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16 And opening a privy door of ( the only just, almighty, and ever-
the roof, they threw stones like lasting, thou that deliverest Israel
thunderbolts, and struck down the from all trouble, and didst choose the
captain, hewed them in pieces, smote fathers, and sanctify them:
off their heads, and cast them to 26 Receive the sacrifice for thy
those that were without.

whole people Israel, and preserve 17 Blessed be our God in all thine own portion, and sanctify it. things, who hath delivered up the 27 Gather those together that are ungodly.

scattered from us, deliver them that 18 Therefore whereas we are now serve among the heathen, look upon purposed to keep the purification of them that are despised and abhorred,

the temple upon the five and twen- and let the heathen know that thou b Lev. 23. tieth day of the month Casleu, we art our God.

thought it necessary to certify you 28 Punish them that oppress us,
thereof, that ye also might keep it, as and with pride do us wrong.
the feast of the tabernacles, and of 29 Plant thy people again in thy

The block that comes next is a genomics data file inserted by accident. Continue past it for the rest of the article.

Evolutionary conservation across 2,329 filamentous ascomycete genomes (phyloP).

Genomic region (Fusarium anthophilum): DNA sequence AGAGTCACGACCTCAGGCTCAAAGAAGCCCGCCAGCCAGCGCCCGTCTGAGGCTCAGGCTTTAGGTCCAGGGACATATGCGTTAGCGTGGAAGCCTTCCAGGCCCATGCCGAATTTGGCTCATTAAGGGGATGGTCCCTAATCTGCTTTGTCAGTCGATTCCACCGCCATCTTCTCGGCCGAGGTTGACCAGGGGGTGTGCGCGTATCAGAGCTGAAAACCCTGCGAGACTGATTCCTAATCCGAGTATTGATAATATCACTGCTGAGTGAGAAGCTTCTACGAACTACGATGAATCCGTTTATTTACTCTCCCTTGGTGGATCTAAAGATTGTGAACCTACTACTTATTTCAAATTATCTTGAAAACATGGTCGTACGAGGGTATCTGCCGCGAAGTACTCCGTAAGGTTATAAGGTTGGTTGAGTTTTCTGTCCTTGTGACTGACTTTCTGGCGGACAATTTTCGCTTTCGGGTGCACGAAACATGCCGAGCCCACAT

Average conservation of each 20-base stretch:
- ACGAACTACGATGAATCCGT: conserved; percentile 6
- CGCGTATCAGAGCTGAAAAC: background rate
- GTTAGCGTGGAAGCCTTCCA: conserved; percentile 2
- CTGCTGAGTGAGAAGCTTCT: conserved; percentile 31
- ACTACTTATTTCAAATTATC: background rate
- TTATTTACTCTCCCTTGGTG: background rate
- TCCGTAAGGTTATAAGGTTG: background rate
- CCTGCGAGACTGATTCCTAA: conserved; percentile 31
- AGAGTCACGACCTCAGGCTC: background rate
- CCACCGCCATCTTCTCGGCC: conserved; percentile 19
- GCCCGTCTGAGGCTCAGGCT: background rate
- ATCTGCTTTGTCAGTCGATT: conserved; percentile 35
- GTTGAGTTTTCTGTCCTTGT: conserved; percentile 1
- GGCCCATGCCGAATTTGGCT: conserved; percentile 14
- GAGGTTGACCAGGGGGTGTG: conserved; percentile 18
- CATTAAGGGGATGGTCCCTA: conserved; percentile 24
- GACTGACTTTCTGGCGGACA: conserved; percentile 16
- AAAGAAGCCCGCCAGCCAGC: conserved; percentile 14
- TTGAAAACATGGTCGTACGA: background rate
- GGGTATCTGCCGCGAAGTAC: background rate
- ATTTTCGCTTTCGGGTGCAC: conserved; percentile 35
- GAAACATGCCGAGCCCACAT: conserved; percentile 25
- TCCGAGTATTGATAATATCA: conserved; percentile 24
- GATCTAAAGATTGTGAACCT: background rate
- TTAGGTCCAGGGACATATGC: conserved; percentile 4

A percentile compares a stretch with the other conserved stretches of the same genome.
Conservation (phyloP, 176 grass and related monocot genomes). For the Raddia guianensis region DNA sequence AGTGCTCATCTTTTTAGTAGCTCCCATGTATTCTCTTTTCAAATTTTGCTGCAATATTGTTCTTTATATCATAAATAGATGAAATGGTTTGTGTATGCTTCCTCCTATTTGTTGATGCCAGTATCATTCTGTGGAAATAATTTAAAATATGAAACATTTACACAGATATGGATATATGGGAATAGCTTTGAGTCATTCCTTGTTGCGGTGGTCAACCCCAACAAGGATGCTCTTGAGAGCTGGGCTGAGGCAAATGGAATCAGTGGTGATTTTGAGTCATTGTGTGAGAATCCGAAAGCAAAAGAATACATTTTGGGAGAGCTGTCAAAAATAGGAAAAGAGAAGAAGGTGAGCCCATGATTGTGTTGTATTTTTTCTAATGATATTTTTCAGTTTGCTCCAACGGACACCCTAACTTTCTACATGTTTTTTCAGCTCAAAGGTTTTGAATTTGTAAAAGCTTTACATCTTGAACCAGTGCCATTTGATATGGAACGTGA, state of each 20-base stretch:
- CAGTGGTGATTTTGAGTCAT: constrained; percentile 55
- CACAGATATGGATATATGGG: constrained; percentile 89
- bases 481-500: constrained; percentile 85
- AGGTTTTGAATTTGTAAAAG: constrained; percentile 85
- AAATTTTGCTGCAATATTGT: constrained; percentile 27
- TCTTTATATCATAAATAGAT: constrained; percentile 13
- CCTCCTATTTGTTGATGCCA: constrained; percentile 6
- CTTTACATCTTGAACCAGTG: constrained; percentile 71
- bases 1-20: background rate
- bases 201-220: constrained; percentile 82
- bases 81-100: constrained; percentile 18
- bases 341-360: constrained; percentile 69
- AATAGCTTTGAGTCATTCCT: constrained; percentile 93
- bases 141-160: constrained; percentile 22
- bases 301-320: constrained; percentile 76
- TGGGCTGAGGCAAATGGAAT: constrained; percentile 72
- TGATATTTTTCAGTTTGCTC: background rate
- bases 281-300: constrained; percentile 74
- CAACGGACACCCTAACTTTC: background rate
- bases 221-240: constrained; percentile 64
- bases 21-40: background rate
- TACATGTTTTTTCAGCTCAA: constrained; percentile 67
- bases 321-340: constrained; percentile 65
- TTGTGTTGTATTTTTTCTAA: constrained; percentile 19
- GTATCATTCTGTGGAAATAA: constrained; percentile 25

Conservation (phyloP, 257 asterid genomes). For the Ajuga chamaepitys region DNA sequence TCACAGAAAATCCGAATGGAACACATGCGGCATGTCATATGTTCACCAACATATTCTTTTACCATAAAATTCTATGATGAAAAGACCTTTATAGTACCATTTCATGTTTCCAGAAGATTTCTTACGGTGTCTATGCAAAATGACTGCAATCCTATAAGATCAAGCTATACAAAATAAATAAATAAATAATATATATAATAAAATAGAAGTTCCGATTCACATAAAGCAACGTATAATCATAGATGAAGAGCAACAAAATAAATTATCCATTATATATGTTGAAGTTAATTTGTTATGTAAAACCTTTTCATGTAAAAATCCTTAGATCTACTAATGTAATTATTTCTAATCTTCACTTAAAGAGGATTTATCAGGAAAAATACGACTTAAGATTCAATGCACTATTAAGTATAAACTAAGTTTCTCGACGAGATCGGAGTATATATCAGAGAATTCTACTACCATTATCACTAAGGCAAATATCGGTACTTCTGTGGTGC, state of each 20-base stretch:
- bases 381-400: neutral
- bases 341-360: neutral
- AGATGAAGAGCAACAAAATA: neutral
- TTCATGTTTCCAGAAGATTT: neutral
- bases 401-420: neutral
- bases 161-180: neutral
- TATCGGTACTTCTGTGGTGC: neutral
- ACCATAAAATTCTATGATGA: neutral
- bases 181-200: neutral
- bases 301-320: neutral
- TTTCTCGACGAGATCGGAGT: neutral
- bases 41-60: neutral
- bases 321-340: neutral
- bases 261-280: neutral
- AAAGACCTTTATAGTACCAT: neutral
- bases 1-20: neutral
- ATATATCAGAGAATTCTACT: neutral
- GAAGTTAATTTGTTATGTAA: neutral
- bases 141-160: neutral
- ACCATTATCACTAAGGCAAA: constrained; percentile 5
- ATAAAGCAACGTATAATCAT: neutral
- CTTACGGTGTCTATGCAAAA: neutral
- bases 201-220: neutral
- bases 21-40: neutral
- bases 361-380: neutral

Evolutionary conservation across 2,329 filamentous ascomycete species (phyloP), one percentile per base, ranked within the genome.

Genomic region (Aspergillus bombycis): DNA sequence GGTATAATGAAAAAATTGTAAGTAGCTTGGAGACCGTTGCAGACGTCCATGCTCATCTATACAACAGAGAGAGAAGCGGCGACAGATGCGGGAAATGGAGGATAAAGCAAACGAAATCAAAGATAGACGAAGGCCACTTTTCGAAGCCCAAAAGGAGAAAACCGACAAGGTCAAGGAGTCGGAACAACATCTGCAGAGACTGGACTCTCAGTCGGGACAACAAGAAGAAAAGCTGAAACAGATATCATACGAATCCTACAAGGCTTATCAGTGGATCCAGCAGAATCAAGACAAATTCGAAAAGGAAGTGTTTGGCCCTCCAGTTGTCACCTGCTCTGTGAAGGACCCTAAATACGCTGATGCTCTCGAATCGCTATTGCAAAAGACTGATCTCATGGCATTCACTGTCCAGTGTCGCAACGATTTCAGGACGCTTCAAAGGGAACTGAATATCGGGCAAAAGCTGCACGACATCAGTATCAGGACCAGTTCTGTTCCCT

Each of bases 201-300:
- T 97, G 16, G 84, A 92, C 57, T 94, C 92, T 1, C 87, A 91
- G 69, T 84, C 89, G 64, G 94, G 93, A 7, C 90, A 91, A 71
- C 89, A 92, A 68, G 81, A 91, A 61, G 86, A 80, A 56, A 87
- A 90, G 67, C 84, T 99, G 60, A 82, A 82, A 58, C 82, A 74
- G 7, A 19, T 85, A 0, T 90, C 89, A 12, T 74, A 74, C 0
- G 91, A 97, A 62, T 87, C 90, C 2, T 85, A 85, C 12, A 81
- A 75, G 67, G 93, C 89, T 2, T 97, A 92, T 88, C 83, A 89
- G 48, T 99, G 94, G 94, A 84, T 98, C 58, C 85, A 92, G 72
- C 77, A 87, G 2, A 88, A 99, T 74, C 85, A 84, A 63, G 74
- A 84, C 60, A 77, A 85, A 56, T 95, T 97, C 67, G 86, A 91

the fire, which was given us when holy place, as Moses hath spoken.
Neemias offered sacrifice, after that 30 And the priests sung psalms of
he had builded the temple and the thanksgiving.

31 Now when the sacrifice was
19 For when our fathers were led consumed, Neemias commanded the
into Persia, the priests that were water that was left to be poured on
then devout took the fire of the altar the great stones.
privily, and hid it in an hollow place 32 When this was done, there was
of a pit without water, where they kindled a flame : but it was consumed
kept it sure, so that the place was by the light that shined from the
unknown to all men.

20 Now after many years, when it 33 So when this matter was known,
pleased God, Neemias, being sent it was told the king of Persia, that in